MOSCOW, January 12. /TASS/. North Korea’s claims it has successfully tested a hypersonic weapon are rather an information and political move than a confirmation of a real achievement, the general director of the Bureau of Military and Political Analysis, Alexander Mikhailov, has told TASS.
“North Korea’s claims it has tested a hypersonic weapon, and not some item flying at hypersonic speeds, bear a heavy political imprint,” Mikhailov said.
He explained that North Korea’s statements were made against a background of rivalry among three large countries for the right to be called hypersonic powers.
“The front-runner in the hypersonic race is Russia, with China firmly holding second place. There have been objective confirmations that such tests are going well. China has declared it has successfully tested at least two hypersonic vehicles. As for the United States, the situation is a little bit more complex there. The official presentation of a hypersonic vehicle has been postponed for the time being,” the expert said.
Mikhailov believes that North Korea’s statements are not very close to reality.
“Naturally, we can see North Korea’s efforts to demonstrate its missile technologies. Using ballistic missiles, they do accelerate some items to speeds above Mach 5, but these products are not exactly what the nuclear powers having advanced military-industrial complexes call hypersonic weapons,” he remarked.
Mikhailov explained that the term hypersonic weapon could not be used in relation to any object flying faster than Mach 5, but only those that can be guided and perform maneuvers and penetrate anti-missile and anti-aircraft defenses.
Military expert Dmitry Litovkin, the editor-in-chief of Independent Military Review, has told TASS that North Korea’s reported testing of a hypersonic missile followed December’s joint statement by China, Russia, Britain, the United States and France on the impermissibility of nuclear war.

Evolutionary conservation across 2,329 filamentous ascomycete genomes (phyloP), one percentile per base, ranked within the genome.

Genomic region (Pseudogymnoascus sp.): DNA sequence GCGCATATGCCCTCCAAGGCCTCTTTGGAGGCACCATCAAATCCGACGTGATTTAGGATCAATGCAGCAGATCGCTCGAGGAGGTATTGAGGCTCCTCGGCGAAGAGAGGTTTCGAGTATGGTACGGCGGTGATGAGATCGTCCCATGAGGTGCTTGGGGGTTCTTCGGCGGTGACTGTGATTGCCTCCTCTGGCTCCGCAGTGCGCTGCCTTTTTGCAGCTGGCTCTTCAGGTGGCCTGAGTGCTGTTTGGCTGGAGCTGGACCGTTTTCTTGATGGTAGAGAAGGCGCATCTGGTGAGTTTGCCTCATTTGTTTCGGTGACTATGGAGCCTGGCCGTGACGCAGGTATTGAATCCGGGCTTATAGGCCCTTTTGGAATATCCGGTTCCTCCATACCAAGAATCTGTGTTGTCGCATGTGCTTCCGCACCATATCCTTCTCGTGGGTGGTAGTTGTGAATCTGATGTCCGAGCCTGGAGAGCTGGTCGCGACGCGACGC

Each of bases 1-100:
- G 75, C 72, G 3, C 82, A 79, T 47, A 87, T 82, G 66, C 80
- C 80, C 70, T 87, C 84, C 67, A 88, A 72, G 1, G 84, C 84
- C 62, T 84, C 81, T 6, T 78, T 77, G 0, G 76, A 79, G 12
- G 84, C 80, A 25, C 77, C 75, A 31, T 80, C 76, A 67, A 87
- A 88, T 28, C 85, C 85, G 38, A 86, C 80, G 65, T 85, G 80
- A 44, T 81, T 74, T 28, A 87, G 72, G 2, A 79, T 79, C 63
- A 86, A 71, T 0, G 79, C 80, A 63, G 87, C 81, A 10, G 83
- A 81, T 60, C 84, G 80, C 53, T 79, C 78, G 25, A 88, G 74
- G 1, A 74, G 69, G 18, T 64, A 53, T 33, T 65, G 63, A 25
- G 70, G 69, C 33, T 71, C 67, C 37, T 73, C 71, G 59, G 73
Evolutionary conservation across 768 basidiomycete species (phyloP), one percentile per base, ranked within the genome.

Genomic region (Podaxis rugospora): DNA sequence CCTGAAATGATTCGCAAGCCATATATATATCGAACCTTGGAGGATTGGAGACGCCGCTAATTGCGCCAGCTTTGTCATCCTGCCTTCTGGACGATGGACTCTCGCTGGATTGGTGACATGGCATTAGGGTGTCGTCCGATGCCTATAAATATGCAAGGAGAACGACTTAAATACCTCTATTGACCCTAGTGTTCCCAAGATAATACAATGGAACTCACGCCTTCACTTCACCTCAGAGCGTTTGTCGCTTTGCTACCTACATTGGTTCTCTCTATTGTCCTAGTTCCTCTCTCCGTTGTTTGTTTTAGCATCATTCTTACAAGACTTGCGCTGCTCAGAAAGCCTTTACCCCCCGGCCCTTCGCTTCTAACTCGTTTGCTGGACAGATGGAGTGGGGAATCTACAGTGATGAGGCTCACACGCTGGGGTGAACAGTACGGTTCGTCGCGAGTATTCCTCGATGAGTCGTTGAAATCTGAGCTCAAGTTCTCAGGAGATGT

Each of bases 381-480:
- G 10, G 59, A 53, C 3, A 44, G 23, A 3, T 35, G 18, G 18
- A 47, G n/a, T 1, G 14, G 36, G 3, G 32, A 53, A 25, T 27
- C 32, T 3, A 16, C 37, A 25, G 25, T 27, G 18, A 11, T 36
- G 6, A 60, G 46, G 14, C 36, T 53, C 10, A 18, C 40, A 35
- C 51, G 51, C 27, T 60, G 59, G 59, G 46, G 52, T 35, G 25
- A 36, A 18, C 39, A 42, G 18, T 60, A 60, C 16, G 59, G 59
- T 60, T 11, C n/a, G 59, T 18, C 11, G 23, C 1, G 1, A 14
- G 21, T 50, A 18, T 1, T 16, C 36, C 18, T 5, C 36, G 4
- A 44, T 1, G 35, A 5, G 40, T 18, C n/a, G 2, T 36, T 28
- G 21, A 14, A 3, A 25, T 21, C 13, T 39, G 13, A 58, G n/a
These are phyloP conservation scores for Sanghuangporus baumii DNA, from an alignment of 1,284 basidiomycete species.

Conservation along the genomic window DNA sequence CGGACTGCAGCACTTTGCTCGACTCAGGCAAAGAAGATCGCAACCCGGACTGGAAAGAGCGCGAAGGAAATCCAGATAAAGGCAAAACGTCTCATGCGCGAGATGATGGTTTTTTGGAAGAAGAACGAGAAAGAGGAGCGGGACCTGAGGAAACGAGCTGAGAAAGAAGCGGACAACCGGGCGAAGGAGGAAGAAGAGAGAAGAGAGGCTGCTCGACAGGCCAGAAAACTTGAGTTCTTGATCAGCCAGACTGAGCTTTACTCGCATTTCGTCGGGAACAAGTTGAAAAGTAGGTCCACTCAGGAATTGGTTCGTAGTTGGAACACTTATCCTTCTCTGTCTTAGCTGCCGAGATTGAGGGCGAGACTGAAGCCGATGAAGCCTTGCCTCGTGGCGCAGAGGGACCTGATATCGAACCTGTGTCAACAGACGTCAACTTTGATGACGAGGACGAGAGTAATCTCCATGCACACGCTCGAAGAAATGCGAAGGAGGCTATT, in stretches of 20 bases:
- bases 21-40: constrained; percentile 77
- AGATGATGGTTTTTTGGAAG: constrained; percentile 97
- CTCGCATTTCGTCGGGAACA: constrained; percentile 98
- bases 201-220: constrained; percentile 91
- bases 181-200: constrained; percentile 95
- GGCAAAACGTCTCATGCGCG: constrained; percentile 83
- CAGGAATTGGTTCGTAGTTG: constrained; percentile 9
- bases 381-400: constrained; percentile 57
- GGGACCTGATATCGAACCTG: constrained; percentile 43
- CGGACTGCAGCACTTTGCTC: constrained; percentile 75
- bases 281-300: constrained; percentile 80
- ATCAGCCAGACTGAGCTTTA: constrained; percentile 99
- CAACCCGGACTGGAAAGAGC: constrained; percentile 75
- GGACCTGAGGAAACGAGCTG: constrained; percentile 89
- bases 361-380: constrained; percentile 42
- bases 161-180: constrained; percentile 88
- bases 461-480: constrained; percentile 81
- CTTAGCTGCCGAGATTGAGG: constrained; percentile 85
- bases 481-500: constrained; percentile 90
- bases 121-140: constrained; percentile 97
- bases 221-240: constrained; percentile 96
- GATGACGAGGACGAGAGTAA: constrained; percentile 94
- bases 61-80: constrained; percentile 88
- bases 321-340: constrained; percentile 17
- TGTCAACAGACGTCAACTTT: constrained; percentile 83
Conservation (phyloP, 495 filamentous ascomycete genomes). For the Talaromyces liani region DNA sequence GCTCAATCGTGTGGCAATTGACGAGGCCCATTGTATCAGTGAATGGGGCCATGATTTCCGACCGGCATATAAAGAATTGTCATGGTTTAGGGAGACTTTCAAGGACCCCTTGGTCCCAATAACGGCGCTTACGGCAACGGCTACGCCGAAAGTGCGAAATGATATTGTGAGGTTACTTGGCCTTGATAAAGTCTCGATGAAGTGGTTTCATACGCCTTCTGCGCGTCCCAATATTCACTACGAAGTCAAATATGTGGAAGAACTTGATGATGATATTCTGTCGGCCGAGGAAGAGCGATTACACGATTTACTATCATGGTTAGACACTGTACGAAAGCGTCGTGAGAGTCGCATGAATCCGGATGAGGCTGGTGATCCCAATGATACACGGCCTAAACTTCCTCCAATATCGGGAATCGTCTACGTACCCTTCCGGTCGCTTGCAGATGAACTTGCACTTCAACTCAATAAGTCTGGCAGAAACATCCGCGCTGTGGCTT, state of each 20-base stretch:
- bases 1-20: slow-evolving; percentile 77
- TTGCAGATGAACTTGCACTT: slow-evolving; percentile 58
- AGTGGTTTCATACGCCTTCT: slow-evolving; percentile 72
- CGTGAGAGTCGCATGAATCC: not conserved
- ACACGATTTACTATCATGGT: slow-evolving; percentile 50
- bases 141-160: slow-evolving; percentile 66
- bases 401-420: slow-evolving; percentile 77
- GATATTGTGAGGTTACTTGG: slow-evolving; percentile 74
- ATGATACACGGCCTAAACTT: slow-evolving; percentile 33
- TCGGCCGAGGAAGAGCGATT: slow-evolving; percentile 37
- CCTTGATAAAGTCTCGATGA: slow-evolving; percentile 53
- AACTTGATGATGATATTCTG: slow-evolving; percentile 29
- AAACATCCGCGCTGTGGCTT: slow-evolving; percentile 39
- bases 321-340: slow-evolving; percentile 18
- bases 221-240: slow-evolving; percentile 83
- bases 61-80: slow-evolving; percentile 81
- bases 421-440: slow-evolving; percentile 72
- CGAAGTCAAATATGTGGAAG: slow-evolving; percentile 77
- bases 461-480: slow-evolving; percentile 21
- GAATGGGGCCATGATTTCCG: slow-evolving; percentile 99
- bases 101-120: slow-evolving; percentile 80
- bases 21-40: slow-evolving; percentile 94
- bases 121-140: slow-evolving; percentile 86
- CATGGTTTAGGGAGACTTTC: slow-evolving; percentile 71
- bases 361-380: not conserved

“In this context North Korea has tested a ballistic missile that flew over Japan and splashed down outside the country’s economic zone. In this way North Korea drew attention to the fact that it possesses rather impressive missile technologies,” Litovkin said.
He stressed that North Korea was keen to join the club of countries armed with hypersonic weapons.
“Whether they achieve hypersonic speeds or not is a rhetorical question. Very possibly, more accurate data will emerge in due time, because all launches are monitored,” he said.
Litovkin believes that North Korea’s testing of a missile carrying a hypersonic warhead indicates that the country has been successful in its efforts to develop strategic weapons.
“Pyongyang has demonstrated quite a few variants of ballistic missiles. On the Internet one can find images from an exhibition in North Korea where a missile with a hypersonic warhead was on display,” he recalled.
In his opinion, North Korea’s tests pose greater threats to Japan and South Korea than to Russia’s Far East.
“They launch the missiles towards Japan, where there are 119 US bases – one of the likely hypothetical targets for the North Korean missiles,” Litovkin concluded.
North Korean tests
Earlier, the Korean Central News Agency said that the country on January 11 successfully tested a hypersonic missile, with the country’s leader Kim Jong-un watching the launch. The missile flew 1,000 kilometers to hit the designated target. The KCNA report stressed that the purpose of the test was to verify the parameters of the newly-developed hypersonic weapon system. The Japanese and South Korean military said that Pyongyang’s missile had splashed outside Japan’s exclusive economic zone in the Sea of Japan.
On January 3, the leaders of five nuclear powers and permanent members of the UN Security Council, said in a joint statement they regarded it as their top priority to prevent war between nuclear powers and to ease strategic risks. They voiced the certainty that a nuclear war could not be won and must never be started. They opposed the further proliferation of nuclear weapons and declared the readiness to cooperate with all states in order to create a climate of security.